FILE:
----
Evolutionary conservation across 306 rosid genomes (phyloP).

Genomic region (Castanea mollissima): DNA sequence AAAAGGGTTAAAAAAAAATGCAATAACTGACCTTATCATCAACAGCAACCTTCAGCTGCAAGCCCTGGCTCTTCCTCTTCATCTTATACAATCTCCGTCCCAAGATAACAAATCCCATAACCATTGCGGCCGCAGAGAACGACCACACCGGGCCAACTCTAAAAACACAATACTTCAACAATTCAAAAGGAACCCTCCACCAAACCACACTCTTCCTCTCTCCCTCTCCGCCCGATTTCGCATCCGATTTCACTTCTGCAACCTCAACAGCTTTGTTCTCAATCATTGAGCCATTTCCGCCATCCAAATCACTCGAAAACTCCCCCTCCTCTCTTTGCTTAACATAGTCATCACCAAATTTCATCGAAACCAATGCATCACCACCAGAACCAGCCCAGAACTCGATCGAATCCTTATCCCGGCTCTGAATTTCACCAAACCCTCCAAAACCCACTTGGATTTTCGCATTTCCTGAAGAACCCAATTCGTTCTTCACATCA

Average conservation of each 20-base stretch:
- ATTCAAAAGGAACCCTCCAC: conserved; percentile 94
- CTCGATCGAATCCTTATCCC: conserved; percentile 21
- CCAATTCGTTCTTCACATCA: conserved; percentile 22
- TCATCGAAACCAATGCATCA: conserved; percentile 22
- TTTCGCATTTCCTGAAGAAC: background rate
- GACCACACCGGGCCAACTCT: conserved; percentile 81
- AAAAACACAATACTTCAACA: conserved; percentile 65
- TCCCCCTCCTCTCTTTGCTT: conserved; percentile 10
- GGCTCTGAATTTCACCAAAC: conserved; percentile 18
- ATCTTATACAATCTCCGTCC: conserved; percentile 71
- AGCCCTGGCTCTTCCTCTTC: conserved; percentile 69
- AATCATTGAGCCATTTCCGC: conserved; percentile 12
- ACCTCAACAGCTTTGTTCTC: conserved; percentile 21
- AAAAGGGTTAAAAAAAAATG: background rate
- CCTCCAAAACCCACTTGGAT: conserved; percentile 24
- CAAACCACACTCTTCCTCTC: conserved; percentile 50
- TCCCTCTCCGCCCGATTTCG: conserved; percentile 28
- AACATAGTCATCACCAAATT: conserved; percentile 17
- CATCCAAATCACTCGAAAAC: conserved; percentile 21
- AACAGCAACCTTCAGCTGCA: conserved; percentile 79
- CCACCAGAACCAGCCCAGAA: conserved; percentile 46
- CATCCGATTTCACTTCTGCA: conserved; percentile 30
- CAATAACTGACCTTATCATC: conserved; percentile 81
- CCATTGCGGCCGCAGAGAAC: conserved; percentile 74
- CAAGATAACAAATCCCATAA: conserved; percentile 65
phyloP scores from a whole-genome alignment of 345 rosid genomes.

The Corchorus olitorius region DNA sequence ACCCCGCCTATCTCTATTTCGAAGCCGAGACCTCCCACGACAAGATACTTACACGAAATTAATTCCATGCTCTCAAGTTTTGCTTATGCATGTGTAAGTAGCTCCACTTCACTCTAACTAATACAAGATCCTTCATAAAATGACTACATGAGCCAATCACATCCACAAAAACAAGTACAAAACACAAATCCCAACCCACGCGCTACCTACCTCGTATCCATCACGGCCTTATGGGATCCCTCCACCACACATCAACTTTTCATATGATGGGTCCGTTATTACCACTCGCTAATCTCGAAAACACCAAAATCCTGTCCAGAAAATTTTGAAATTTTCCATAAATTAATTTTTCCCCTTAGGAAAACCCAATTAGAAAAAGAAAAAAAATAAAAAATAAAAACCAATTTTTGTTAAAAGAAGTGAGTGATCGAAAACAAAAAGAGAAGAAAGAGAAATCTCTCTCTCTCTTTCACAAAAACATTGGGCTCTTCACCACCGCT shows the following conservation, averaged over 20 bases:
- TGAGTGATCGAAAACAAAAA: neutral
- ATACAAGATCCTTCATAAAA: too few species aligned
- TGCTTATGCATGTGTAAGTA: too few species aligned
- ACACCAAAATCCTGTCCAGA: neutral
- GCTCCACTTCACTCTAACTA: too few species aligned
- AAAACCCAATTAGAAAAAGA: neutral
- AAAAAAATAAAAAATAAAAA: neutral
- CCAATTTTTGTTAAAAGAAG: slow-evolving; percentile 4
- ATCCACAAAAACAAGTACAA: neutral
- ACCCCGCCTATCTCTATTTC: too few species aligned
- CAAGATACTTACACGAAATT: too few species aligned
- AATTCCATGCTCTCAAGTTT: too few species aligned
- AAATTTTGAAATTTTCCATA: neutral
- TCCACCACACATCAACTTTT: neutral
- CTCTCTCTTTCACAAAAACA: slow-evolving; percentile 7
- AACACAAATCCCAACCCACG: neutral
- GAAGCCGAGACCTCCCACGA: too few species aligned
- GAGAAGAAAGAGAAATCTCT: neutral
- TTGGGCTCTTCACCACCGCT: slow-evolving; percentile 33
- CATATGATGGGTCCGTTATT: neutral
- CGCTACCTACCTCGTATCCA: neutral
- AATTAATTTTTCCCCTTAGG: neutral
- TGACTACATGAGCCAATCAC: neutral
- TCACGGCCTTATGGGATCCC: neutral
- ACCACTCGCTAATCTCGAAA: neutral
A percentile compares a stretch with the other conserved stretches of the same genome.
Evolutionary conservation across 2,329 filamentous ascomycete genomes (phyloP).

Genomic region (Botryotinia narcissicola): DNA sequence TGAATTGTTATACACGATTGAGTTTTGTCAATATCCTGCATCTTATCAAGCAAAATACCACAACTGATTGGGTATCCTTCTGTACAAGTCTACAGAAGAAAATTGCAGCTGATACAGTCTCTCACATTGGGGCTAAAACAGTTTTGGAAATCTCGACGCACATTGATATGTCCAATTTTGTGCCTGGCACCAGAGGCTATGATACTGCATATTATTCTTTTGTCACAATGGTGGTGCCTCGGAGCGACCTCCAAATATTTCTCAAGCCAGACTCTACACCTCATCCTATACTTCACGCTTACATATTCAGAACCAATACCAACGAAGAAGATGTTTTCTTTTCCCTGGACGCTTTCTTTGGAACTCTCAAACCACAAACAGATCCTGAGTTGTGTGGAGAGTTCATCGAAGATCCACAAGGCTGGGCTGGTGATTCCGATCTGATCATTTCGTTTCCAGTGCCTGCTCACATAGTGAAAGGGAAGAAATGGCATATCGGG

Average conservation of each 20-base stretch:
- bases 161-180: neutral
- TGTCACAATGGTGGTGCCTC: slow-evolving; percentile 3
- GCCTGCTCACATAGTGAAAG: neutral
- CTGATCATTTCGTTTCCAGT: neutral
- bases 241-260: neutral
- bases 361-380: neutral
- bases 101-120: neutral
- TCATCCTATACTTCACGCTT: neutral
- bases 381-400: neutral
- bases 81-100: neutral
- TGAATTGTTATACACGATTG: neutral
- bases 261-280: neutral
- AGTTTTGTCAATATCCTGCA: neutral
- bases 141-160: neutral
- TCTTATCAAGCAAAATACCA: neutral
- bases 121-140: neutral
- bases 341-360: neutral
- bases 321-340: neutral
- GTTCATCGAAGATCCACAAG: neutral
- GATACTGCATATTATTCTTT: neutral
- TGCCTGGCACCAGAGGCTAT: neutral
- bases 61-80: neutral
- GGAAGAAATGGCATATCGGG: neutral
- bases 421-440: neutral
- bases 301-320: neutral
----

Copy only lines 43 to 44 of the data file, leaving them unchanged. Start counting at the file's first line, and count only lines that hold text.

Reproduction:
- AAATTTTGAAATTTTCCATA: neutral
- TCCACCACACATCAACTTTT: neutral